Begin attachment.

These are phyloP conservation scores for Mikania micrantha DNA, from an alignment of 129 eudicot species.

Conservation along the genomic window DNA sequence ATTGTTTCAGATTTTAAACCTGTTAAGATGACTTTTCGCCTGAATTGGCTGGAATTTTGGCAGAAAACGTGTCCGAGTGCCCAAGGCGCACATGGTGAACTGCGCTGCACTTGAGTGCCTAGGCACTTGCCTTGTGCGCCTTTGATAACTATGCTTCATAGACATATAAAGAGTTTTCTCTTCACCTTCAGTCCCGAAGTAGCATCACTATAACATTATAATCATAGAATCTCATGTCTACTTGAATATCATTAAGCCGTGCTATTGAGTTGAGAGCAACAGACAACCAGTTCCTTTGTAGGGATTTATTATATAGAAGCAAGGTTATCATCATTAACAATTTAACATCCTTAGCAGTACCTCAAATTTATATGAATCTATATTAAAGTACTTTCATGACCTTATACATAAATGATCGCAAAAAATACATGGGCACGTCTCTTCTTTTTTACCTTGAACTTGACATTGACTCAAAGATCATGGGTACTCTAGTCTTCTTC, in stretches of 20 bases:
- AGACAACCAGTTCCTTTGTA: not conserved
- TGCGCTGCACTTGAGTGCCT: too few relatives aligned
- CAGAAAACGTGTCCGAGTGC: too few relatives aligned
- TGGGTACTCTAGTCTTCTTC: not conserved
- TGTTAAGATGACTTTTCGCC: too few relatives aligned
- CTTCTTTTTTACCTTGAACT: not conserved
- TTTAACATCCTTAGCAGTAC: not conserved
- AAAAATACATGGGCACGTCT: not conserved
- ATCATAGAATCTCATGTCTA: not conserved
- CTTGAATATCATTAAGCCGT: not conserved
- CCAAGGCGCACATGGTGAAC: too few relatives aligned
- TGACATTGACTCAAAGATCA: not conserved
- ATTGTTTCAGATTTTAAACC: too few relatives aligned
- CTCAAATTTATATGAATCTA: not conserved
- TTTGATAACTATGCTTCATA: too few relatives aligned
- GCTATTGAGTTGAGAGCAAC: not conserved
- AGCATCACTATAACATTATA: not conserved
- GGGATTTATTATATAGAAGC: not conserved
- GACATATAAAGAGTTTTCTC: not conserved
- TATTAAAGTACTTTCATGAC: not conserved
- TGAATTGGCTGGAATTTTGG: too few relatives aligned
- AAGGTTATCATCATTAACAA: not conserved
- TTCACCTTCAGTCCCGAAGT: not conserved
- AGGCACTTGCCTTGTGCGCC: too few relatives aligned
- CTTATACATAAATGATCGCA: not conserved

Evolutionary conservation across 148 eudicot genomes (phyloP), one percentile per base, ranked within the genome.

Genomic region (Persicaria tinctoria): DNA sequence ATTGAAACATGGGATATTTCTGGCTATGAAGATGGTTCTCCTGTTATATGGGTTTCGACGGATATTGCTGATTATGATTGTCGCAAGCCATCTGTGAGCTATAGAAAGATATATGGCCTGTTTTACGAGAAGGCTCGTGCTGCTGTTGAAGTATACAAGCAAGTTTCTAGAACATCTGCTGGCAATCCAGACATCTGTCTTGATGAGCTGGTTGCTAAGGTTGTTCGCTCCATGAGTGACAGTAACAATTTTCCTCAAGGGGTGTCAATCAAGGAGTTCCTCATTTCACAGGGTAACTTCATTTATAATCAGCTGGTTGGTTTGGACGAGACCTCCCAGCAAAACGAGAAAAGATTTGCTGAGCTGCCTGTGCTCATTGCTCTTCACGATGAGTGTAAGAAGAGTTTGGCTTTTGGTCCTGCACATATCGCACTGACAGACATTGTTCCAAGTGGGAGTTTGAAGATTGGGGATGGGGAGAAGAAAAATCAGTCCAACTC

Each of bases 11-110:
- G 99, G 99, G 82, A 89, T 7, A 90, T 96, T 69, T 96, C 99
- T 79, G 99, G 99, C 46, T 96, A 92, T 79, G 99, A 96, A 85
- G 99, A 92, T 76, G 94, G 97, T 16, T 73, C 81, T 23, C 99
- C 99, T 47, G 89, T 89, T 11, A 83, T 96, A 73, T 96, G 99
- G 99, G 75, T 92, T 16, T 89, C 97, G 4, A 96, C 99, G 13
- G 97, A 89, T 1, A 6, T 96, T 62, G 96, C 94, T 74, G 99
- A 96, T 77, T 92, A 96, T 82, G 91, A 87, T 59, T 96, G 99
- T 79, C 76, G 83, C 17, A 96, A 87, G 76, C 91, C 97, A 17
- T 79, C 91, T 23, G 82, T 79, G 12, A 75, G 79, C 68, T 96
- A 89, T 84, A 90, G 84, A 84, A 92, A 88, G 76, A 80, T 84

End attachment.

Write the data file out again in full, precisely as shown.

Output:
These are phyloP conservation scores for Mikania micrantha DNA, from an alignment of 129 eudicot species.

Conservation along the genomic window DNA sequence ATTGTTTCAGATTTTAAACCTGTTAAGATGACTTTTCGCCTGAATTGGCTGGAATTTTGGCAGAAAACGTGTCCGAGTGCCCAAGGCGCACATGGTGAACTGCGCTGCACTTGAGTGCCTAGGCACTTGCCTTGTGCGCCTTTGATAACTATGCTTCATAGACATATAAAGAGTTTTCTCTTCACCTTCAGTCCCGAAGTAGCATCACTATAACATTATAATCATAGAATCTCATGTCTACTTGAATATCATTAAGCCGTGCTATTGAGTTGAGAGCAACAGACAACCAGTTCCTTTGTAGGGATTTATTATATAGAAGCAAGGTTATCATCATTAACAATTTAACATCCTTAGCAGTACCTCAAATTTATATGAATCTATATTAAAGTACTTTCATGACCTTATACATAAATGATCGCAAAAAATACATGGGCACGTCTCTTCTTTTTTACCTTGAACTTGACATTGACTCAAAGATCATGGGTACTCTAGTCTTCTTC, in stretches of 20 bases:
- AGACAACCAGTTCCTTTGTA: not conserved
- TGCGCTGCACTTGAGTGCCT: too few relatives aligned
- CAGAAAACGTGTCCGAGTGC: too few relatives aligned
- TGGGTACTCTAGTCTTCTTC: not conserved
- TGTTAAGATGACTTTTCGCC: too few relatives aligned
- CTTCTTTTTTACCTTGAACT: not conserved
- TTTAACATCCTTAGCAGTAC: not conserved
- AAAAATACATGGGCACGTCT: not conserved
- ATCATAGAATCTCATGTCTA: not conserved
- CTTGAATATCATTAAGCCGT: not conserved
- CCAAGGCGCACATGGTGAAC: too few relatives aligned
- TGACATTGACTCAAAGATCA: not conserved
- ATTGTTTCAGATTTTAAACC: too few relatives aligned
- CTCAAATTTATATGAATCTA: not conserved
- TTTGATAACTATGCTTCATA: too few relatives aligned
- GCTATTGAGTTGAGAGCAAC: not conserved
- AGCATCACTATAACATTATA: not conserved
- GGGATTTATTATATAGAAGC: not conserved
- GACATATAAAGAGTTTTCTC: not conserved
- TATTAAAGTACTTTCATGAC: not conserved
- TGAATTGGCTGGAATTTTGG: too few relatives aligned
- AAGGTTATCATCATTAACAA: not conserved
- TTCACCTTCAGTCCCGAAGT: not conserved
- AGGCACTTGCCTTGTGCGCC: too few relatives aligned
- CTTATACATAAATGATCGCA: not conserved

Evolutionary conservation across 148 eudicot genomes (phyloP), one percentile per base, ranked within the genome.

Genomic region (Persicaria tinctoria): DNA sequence ATTGAAACATGGGATATTTCTGGCTATGAAGATGGTTCTCCTGTTATATGGGTTTCGACGGATATTGCTGATTATGATTGTCGCAAGCCATCTGTGAGCTATAGAAAGATATATGGCCTGTTTTACGAGAAGGCTCGTGCTGCTGTTGAAGTATACAAGCAAGTTTCTAGAACATCTGCTGGCAATCCAGACATCTGTCTTGATGAGCTGGTTGCTAAGGTTGTTCGCTCCATGAGTGACAGTAACAATTTTCCTCAAGGGGTGTCAATCAAGGAGTTCCTCATTTCACAGGGTAACTTCATTTATAATCAGCTGGTTGGTTTGGACGAGACCTCCCAGCAAAACGAGAAAAGATTTGCTGAGCTGCCTGTGCTCATTGCTCTTCACGATGAGTGTAAGAAGAGTTTGGCTTTTGGTCCTGCACATATCGCACTGACAGACATTGTTCCAAGTGGGAGTTTGAAGATTGGGGATGGGGAGAAGAAAAATCAGTCCAACTC

Each of bases 11-110:
- G 99, G 99, G 82, A 89, T 7, A 90, T 96, T 69, T 96, C 99
- T 79, G 99, G 99, C 46, T 96, A 92, T 79, G 99, A 96, A 85
- G 99, A 92, T 76, G 94, G 97, T 16, T 73, C 81, T 23, C 99
- C 99, T 47, G 89, T 89, T 11, A 83, T 96, A 73, T 96, G 99
- G 99, G 75, T 92, T 16, T 89, C 97, G 4, A 96, C 99, G 13
- G 97, A 89, T 1, A 6, T 96, T 62, G 96, C 94, T 74, G 99
- A 96, T 77, T 92, A 96, T 82, G 91, A 87, T 59, T 96, G 99
- T 79, C 76, G 83, C 17, A 96, A 87, G 76, C 91, C 97, A 17
- T 79, C 91, T 23, G 82, T 79, G 12, A 75, G 79, C 68, T 96
- A 89, T 84, A 90, G 84, A 84, A 92, A 88, G 76, A 80, T 84